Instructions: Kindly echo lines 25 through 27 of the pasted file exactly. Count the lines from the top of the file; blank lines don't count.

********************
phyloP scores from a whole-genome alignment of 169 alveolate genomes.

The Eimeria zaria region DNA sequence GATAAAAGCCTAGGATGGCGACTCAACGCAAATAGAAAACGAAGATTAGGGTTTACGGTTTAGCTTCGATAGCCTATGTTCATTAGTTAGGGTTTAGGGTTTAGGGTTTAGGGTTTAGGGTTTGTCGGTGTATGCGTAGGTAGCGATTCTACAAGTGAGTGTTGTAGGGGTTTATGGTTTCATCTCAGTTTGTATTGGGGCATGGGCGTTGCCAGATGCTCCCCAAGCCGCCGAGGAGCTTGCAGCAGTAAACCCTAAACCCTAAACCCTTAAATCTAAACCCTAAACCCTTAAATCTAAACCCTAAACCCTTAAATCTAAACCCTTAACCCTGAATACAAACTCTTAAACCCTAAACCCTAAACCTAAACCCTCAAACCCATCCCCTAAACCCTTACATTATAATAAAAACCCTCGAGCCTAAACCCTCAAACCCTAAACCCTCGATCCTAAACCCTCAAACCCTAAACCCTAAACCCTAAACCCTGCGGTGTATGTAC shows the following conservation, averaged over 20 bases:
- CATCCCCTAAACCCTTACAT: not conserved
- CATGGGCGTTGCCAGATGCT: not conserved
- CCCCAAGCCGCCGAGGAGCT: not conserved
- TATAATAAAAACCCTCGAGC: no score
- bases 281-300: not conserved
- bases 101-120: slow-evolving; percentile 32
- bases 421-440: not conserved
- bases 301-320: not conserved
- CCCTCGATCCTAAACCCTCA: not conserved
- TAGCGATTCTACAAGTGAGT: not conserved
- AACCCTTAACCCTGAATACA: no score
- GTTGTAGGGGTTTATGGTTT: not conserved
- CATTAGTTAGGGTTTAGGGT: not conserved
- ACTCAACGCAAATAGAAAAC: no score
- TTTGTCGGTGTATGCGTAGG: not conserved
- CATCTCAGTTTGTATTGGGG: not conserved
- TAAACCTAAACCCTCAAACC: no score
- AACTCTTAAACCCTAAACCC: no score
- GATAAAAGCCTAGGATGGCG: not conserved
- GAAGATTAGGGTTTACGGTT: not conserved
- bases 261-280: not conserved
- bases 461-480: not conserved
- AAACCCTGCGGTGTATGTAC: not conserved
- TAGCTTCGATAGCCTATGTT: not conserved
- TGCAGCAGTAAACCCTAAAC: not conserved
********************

- AAACCCTGCGGTGTATGTAC: not conserved
- TAGCTTCGATAGCCTATGTT: not conserved
- TGCAGCAGTAAACCCTAAAC: not conserved